AFFORDABLE HOUSING | An agreement between the mayor and two members of the D.C. Council would put half of the city’s future budget surplus toward the Housing Production Trust Fund (CP, 1/31):
Elizabeth Falcon of the Coalition for Nonprofit Housing and Economic Development, who oversees the Housing for All campaign, concedes that today’s announcement probably won’t mean much of a boost for the Trust Fund in the 2013 or 2014 fiscal years. But in future years, she says, it’s likely to provide a stable funding source for the Trust Fund that could allow it to reach housing advocates’ funding goal of $100 million per year, including the city’s existing contribution of about half of that through deed transfer and recordation taxes.
HOMELESSNESS | A coalition of homeless advocates are calling on D.C. officials to expand programs, such as rapid re-housing, for homeless families. Part of their argument is that rapid re-housing and other services that help families stay in or find housing are much cheaper than putting families in motel rooms. (CP, 2/3)
– Delegate Eleanor Holmes Norton is raising concerns that the proposal put forward by D.C. council member David Catania to provide college scholarships to low income D.C. students could put the federally-funded D.C. Tuition Assistant Grant program in jeopardy. (WaPo, 2/3)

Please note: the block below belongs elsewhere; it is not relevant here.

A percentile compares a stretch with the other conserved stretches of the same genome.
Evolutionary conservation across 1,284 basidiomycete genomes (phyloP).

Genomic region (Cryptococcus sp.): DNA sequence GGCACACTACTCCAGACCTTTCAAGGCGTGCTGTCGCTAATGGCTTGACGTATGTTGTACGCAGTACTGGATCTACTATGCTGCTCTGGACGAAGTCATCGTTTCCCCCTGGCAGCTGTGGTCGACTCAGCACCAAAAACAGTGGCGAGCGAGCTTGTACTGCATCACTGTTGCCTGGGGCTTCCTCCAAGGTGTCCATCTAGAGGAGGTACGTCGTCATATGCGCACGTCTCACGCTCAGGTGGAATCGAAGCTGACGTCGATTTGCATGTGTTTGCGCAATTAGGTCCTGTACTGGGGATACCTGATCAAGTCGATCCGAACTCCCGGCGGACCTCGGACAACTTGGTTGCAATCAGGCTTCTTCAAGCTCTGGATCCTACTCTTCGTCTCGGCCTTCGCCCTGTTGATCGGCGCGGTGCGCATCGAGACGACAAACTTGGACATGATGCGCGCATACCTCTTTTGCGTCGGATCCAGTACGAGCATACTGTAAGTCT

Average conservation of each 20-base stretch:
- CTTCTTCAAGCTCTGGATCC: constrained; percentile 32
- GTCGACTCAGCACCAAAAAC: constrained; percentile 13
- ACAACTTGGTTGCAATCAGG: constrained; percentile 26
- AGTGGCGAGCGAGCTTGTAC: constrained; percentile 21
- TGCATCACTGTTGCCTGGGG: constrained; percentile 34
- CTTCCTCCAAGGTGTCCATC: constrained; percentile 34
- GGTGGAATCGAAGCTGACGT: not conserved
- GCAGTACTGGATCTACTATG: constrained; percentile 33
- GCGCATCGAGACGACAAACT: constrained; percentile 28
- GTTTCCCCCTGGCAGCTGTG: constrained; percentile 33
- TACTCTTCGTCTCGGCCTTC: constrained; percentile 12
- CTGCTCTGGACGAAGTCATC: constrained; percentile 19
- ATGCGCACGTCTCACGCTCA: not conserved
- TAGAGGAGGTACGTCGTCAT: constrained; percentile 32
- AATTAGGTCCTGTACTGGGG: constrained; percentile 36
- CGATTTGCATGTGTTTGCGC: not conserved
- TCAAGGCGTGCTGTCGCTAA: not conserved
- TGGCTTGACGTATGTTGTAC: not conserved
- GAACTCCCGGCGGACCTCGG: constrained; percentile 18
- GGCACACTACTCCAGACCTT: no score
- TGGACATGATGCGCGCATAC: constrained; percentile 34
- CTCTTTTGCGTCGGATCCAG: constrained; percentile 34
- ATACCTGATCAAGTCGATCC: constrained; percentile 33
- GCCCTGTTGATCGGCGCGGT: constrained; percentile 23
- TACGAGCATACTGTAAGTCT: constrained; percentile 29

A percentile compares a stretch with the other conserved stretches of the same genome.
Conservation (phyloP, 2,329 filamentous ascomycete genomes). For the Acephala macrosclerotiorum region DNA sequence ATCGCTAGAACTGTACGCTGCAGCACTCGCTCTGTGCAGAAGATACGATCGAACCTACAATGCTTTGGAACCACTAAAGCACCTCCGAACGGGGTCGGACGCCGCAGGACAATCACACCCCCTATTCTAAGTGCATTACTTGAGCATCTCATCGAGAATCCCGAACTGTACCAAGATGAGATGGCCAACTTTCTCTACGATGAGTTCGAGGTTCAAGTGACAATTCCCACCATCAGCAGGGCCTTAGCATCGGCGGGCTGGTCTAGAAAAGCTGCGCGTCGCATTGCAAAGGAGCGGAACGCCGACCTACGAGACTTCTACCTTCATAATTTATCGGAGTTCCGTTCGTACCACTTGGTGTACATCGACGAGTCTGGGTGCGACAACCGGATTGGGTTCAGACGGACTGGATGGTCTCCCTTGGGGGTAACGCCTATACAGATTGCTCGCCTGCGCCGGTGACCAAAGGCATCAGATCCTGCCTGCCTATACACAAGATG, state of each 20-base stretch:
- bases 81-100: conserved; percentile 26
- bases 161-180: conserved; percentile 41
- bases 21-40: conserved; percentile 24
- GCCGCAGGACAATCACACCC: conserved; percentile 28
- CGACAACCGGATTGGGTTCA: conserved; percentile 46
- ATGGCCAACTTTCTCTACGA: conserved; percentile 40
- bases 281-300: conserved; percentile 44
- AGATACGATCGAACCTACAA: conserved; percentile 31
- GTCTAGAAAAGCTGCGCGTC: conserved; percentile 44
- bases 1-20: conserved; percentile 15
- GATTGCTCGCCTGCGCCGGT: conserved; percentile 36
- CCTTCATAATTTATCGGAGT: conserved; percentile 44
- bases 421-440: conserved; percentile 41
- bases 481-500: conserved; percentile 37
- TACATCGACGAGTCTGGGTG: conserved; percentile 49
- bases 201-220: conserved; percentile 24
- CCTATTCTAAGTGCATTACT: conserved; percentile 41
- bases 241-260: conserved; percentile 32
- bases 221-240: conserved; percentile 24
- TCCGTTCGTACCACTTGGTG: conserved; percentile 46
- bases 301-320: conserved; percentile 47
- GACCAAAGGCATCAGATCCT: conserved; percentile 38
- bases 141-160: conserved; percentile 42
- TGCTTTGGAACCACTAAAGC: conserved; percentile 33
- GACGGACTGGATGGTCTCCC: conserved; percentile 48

– With New Lottery, D.C. Helps Parents Navigate School Choices (WAMU, 1/31)
ENVIRONMENT | Op-ed: In his latest column, Robert McCartney highlights the debate around the gas industry’s push to begin fracking in the George Washington National Forest — the source of the Potomac River, which provides drinking water for the entire metropolitan area. (WaPo, 2/1)
Related: Back in December, Cecily Kihn of the Agua Fund, and the Hillsdale Fund’s Megan Gallagher, wrote a special post for the Daily about the potential impact of the fracking boom on the Greater Washington region. (Daily, 12/4)
HEALTHCARE | HealthCare.gov can’t handle appeals of enrollment errors (WaPo, 2/3)
Back in 2012 Felix Baumgartner broke a record that no one ever thought actually needed to be broken by jumping out of a balloon 24 miles above the ground. Well, here’s a new video of the jump from the perspective of cameras mounted to his helmet. It’s cool – but I wouldn’t watch it if you just ate lunch.